1st June ’18 | Twitter @ES_Humour | Contact us |Visit our Website
New #FlushLush campaign inspired by badly-thought-out anti-Police sentiment adopted by Lush Cosmetics
I will admit to having previous purchased ridiculously over-priced Bath Bombs from Lush, having been caught-short for gift ideas around the Christmas period on a number of unfortunately occasions.
My wallet is still trying to recover.
I have also previously served on the #ThinBlueLine, as well as my ‘better-half’ and (too) many of my family members also having served, or still serving, in the Police.
But, upon logging on to my computer this morning, it took me about 0.3 seconds to decide NEVER to shop at LUSH again (cue inspiration for alternative over-priced pungent smelling soap).
(the profanities, for the purpose of this advert, have been blurred out. The blurring is not on the actual mugs)
And the reason for this decision is simple:
Lush now appears to have taken on the ‘responsibility’ of pushing distasteful Political messages rather than sticking to what they (used) to do best: selling overpriced soap and bath bombs.
In their utterly incomprehensible stance, they have taken it upon themselves to accuse the tens of thousands of BRAVE men and women on the #ThinBlueLine of being “paid to lie” and of “spying” on innocent people.
This ‘message’ and ‘call for action’ against the Police is based on events which occurred before many Police Officers were even born, let alone in the Police Force.
Pretty much EVERY pro-emergency services Group on social media has now closed ranks against Lush in order to condemn the Poole-based company of being “anti-Police” and of smearing the reputation of Police Officers.
But their anti-Police sentiment appears to have back-fired in an epic way.
A post published by a popular pro-Police Facebook page ‘UK Cop Humour’ has been shared close to 6,000 times since sharing the story just under 24 hours ago.
Thousands upon thousands of people have commented on the thread, heaping praise on the Police and berating the decision of Lush to take a perceived “anti-Police” sentiment during a time when the security services are facing tough working conditions against a backdrop of a very real and very heightened threat from terrorism.
The ‘campaign’ was supposed to call ‘attention’ to Lush’s claims of “intrusive, abusive, political policing” amid an on-going public enquiry into undercover policing in the UK.
But thousands upon thousands of customers and both current and former Police Officers have called the campaign a “disgrace” as it seems to imply that anyone in the Police is ‘bent’.
Lush, despite the massive backlash, is trying to defend their campaign on Twitter and is denying claims that it is “anti-police”
Another popular site on Social Media, ‘Bullshire Police’ a fictional and satirical ‘Police Force’ has helped to push the #FlushLush hashtag on Twitter which is starting to trend as the backlash continues to gather pace and momentum.
The ludicrous campaign by Lush includes distasteful window displays in their shops featuring the slogan “paid to lie” accompanied by fake Police cordon tape claiming that Police have ‘crossed the line’.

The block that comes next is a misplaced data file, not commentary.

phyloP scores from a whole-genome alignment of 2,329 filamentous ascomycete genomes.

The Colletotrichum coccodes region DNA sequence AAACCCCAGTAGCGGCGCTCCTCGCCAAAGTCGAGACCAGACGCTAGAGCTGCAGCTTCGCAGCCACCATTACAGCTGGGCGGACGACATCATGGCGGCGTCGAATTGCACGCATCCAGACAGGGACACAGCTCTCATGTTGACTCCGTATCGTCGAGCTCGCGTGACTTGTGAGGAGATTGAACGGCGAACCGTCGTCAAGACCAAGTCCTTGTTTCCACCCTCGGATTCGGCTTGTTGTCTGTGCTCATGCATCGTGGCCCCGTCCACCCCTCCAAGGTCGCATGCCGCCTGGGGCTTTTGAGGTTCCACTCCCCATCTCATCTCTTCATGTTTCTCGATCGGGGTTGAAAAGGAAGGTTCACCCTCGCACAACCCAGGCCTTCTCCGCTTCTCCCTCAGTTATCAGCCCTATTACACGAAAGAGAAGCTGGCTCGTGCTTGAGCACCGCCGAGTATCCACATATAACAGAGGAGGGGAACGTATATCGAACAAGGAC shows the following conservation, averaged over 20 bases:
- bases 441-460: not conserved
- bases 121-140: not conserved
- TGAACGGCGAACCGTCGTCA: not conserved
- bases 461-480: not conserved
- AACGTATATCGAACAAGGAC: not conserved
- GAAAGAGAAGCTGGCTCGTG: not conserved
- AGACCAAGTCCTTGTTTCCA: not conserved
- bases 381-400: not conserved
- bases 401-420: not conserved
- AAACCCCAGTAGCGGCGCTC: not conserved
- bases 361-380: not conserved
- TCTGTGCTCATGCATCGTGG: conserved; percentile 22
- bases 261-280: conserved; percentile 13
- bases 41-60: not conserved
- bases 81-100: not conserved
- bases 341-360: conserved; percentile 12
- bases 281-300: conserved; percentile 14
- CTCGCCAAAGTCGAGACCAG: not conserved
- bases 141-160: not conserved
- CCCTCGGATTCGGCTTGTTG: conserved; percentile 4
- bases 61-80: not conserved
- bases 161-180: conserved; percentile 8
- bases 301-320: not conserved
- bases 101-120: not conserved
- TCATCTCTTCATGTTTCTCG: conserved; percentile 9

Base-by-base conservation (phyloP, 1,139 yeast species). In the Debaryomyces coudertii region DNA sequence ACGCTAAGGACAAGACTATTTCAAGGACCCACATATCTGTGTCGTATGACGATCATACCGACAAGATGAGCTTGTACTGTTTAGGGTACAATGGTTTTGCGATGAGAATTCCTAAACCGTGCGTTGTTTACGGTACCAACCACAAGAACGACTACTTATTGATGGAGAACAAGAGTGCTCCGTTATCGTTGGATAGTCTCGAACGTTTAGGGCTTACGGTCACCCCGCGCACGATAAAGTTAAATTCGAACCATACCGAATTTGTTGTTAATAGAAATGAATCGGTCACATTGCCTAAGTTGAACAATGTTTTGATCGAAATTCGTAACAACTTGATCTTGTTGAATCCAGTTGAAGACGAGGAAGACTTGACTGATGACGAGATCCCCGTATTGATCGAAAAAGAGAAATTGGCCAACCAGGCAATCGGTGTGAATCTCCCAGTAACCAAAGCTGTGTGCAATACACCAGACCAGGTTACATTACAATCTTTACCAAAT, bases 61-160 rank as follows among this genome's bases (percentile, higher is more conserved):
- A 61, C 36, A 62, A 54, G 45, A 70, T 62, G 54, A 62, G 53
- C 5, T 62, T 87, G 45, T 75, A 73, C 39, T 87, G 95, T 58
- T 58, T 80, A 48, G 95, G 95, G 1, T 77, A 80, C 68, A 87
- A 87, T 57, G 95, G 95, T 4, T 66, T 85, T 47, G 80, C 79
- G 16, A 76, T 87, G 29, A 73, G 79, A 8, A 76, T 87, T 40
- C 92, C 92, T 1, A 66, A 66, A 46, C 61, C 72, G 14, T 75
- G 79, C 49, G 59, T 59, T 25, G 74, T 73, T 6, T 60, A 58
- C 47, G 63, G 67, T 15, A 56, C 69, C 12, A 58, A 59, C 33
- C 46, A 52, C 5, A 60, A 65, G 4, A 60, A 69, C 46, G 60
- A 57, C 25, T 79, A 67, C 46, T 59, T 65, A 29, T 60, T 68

Lush has attempted to try and push the hashtag “spycops” on social media and has declared that its ‘campaign’ will run until late June.
Lushs’ Facebook page has been bombarded with 1 star reviews since they launched their campaign on Thursday with over 17,000 people venting their anger at Lush.
Lush appears to be calling for people to “take action” although it is unclear as to what ‘action’ they are referring to.
The campaign by Lush appears to take aim at the now disbanded ‘Special Demonstration Squad’ (Met Police) which was, in part, tasked with monitoring protest groups from the 1960’s to the 1990’s – thats right, nearly 30 YEARS AGO.
The Met was forced to pay out £425,000 to a woman who had a child with a Detective who was, at the time, working undercover in a protest Group that she was a member of.
Lush have also posted an article on their website stating that it has partnered with ‘activists’ to expose undercover officers who claim they infiltrated activist Groups.
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Lush has been trying to justify its campaign on Twitter by saying: “to clear this up, this isnt an anti-police campaign, its to highlight the abuse people face when their lives have been infiltrated by undercover police”.
Now, call me old-fashioned, but the public expect our Police to maintain law and order don’t they?
And if the Police and security services determine that a Group of individuals are intent upon breaking the law, then surely we all expect that such Groups will be monitored?
Anyone with any common sense will conclude that the Police aren’t saying that people are not allowed to protest, or that people are not allowed an opinion.
Its obvious, however, that in order to ensure that peace is upheld, then the Police have a duty to figure out ways and methods of effectively ensuring that such peace is indeed maintained (as far as is reasonably possible).
But that is just my own opinion on the matter – I am sure that you will have yours.
Christine Fulton, whose Police Officer husband Lewis was stabbed to death in Glasgow in June 1994, wrote on Twitter: “As the widow of a Police Officer murdered on duty I am appalled at the campaign by @LushLtd – the Police should be supported and respected.
“Who do Lush call when they have a shoplifter, their staff are abused or their stores broken into? Hang your heads in shame.”
Written by one of the many Admins of Emergency Services Humour on Facebook, who is also a regular contributor to our popular fortnightly satirical £1-per-month digital magazine.
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